A screenwriter’s reputation means everything…

January 3, 2013 § 2 Comments

It’s a given that you must have talent as a screenwriter, but if you also have a bad reputation it will harm your ability to land a job.  Your reputation as a professional screenwriter will always precede you and can only be built over time as you work on various projects with producers or executives.  Everyone’s opinion about working with you matters.  If you garner a reputation as being “difficult,” they will not work with you again. There are plenty of other writers who are not divas and can get the job done. This is one of the most important lessons I’ve learned on my fifteen plus year professional journey as a screenwriter. Reputation is everything!

Producers will hire a talented team player over a pain in the ass who has no regard for professionalism.  Hollywood is a business of relationships and networking.  People generally like to work with those people they’ve had a positive experience with in the past.  So, how do you build a solid reputation as a screenwriter? Here are a few positive steps that will only come from practicing a professional work ethic:

  • Always deliver your best work, every time, regardless of your salary.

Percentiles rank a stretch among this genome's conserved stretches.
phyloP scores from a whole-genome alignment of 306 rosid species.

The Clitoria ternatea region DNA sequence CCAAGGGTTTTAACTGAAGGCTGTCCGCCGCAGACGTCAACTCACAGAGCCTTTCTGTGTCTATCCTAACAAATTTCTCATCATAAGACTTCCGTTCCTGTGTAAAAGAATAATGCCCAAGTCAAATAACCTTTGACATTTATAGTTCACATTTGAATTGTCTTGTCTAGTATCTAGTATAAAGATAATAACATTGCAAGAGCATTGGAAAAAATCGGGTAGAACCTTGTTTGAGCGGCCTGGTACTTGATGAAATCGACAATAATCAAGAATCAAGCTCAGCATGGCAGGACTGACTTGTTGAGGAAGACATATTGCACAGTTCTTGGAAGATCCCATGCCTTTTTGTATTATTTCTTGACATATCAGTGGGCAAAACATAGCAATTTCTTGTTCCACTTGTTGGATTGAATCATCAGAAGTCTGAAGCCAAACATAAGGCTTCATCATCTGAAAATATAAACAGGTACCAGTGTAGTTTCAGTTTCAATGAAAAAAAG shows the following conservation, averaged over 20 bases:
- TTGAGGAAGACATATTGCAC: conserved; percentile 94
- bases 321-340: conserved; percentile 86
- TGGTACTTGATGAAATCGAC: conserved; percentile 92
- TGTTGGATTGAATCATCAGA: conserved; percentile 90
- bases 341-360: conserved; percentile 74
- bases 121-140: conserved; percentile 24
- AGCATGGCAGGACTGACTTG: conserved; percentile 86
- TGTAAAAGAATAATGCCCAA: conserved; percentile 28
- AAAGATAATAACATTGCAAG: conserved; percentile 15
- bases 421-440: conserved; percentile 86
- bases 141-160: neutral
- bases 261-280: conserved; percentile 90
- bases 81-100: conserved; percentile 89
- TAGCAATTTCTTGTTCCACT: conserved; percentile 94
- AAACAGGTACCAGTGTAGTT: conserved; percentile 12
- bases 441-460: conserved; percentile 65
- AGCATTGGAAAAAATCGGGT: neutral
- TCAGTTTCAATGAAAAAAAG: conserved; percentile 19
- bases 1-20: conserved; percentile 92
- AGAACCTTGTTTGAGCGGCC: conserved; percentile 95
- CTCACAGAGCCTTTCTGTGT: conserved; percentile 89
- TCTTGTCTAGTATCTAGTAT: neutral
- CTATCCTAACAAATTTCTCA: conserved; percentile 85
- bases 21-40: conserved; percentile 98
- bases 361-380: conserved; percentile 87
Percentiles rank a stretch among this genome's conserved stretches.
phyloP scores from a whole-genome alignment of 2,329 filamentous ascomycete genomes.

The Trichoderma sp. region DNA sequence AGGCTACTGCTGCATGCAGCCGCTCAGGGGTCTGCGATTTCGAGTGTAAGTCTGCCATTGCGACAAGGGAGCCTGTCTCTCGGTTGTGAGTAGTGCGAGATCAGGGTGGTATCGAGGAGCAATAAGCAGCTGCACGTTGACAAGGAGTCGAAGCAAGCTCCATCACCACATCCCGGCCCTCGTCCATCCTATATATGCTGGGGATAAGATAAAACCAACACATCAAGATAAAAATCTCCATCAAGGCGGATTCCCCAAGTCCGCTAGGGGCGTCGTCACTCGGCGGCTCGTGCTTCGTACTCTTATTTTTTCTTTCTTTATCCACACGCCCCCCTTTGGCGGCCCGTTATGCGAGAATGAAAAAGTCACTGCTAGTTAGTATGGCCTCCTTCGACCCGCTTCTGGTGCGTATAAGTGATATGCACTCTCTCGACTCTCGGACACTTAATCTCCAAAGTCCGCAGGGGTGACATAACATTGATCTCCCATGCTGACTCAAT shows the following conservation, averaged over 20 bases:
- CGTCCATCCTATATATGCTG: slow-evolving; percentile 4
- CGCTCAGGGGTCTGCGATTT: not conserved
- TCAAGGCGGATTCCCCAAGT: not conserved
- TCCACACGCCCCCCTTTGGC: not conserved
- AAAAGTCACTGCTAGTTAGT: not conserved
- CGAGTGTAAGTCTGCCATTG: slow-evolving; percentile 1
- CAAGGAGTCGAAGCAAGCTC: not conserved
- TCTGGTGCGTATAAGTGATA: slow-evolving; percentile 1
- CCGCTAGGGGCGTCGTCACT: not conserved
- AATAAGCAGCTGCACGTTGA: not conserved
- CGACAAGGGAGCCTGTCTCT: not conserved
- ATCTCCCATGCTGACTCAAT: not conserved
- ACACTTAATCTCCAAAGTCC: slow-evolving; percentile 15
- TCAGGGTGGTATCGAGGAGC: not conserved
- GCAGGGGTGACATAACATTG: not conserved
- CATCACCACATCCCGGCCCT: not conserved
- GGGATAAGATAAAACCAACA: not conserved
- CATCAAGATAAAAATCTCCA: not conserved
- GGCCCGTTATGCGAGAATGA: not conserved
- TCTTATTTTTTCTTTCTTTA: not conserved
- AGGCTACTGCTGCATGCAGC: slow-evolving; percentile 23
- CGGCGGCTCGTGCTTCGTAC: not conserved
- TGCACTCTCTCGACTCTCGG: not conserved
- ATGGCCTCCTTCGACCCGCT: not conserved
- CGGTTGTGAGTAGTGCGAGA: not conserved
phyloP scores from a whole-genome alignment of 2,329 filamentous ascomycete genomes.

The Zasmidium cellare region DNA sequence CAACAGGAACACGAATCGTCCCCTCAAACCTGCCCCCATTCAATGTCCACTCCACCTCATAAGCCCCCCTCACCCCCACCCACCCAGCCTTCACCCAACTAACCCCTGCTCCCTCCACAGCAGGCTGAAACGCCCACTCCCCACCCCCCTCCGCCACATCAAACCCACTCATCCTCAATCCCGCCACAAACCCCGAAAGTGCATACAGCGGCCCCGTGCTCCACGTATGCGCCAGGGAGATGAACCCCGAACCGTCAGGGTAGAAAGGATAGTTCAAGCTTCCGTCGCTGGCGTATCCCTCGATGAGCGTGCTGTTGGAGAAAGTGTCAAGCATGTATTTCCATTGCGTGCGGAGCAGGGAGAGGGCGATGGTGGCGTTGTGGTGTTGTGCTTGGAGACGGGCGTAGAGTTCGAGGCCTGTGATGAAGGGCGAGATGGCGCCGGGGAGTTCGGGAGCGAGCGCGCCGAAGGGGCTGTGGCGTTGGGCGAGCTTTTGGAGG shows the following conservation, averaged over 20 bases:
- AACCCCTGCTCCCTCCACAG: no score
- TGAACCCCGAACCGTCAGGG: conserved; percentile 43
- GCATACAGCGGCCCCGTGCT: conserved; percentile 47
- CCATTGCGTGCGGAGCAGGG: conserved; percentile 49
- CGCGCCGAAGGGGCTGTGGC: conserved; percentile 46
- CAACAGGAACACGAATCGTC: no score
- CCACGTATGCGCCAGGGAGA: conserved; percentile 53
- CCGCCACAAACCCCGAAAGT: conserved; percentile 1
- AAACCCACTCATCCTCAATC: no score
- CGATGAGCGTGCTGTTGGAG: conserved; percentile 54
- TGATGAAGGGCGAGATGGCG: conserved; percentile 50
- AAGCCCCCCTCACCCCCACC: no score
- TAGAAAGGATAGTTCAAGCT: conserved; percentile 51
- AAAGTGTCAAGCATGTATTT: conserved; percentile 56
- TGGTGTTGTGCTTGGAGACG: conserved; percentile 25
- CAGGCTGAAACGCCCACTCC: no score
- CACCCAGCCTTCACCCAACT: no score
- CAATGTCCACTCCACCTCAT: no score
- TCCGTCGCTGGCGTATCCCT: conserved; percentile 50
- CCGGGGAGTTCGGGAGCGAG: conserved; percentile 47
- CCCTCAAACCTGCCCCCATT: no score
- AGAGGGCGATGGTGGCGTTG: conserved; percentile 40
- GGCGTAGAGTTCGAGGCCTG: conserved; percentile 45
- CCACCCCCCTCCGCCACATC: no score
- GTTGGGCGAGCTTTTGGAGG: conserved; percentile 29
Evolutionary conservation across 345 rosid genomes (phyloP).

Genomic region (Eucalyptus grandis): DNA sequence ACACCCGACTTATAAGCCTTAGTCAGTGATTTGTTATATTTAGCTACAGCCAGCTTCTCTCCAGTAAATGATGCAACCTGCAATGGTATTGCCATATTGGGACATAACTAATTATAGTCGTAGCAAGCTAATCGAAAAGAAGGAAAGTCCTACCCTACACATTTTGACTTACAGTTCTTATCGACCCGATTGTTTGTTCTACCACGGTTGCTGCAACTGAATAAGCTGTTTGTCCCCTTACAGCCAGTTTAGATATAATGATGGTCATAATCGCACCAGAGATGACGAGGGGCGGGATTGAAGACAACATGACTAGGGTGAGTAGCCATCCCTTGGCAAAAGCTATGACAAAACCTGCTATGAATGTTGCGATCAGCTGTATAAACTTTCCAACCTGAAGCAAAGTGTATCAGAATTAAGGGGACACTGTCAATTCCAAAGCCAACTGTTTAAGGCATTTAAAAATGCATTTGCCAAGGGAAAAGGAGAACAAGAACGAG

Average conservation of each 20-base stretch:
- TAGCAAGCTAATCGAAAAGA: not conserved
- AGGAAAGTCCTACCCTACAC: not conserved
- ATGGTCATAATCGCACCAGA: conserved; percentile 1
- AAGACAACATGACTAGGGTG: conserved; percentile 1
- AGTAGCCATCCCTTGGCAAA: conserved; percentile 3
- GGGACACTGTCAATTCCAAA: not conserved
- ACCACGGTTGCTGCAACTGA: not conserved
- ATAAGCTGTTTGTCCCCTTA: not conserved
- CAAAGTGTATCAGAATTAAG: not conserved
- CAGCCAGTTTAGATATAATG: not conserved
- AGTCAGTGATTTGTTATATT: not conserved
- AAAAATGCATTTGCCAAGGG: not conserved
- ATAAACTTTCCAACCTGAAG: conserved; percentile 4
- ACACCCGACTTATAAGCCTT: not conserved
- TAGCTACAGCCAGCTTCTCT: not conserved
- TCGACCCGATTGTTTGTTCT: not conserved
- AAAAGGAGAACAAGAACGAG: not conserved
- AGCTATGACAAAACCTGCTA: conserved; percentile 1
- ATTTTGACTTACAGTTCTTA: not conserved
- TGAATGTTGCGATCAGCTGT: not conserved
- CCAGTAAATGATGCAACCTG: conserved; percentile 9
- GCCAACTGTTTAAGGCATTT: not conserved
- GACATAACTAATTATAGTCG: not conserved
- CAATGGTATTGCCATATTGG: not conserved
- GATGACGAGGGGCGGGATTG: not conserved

• Never be late for meetings.
  • Never get testy about script notes or show your anger. A “team player” works again.
  • Go the extra mile on the project and clearly show them how invaluable you are to the work—regardless of your salary.
  • Show them you’re the writer they can trust to deliver the drafts on schedule.
  • If you don’t already have the natural ability—pay close attention to all details.
  • Become a repository of knowledge about the script for the director, producer and actors.
  • Help the producers craft a script they can produce and lend any support they need to get the movie competed.

Initially, you may not receive the praise you feel that you deserve for all of your hard work.  If this happens, be patient, as it will eventually pay off for you over the long haul. Your praise will come in the form of a payment for your writing, a produced film, and a vital part of your screenwriting career—a credit.

You’ll always find opportunities to build your integrity as a professional screenwriter.  Every new project is a chance to build new relationships and show the producers and executives they can trust you by being a person of your word.  If you promise to do something—do it.  It’s that easy.  Over time, these professionals will know they can count on you and that your word means something.  It’s part of being a professional in all aspects of your career.

During pre-production of one of my films, I remember the director was on the location scouting and we’d keep in touch every day.  When he needed changes to the script, he’d call or E-mail me, and I would have the revisions back to him the next morning.  He knew he could trust me to deliver the changes that he needed to produce the film.  Directors and producers remember these positive working relationships and it’s all part of the process to build your professional reputation. It was very gratifying for me recently hearing this director say that he ran into another director whom I worked with and they both told each other what a pleasure it was to work with me.  I’ve worked hard to build my reputation over the years and it continually pays off.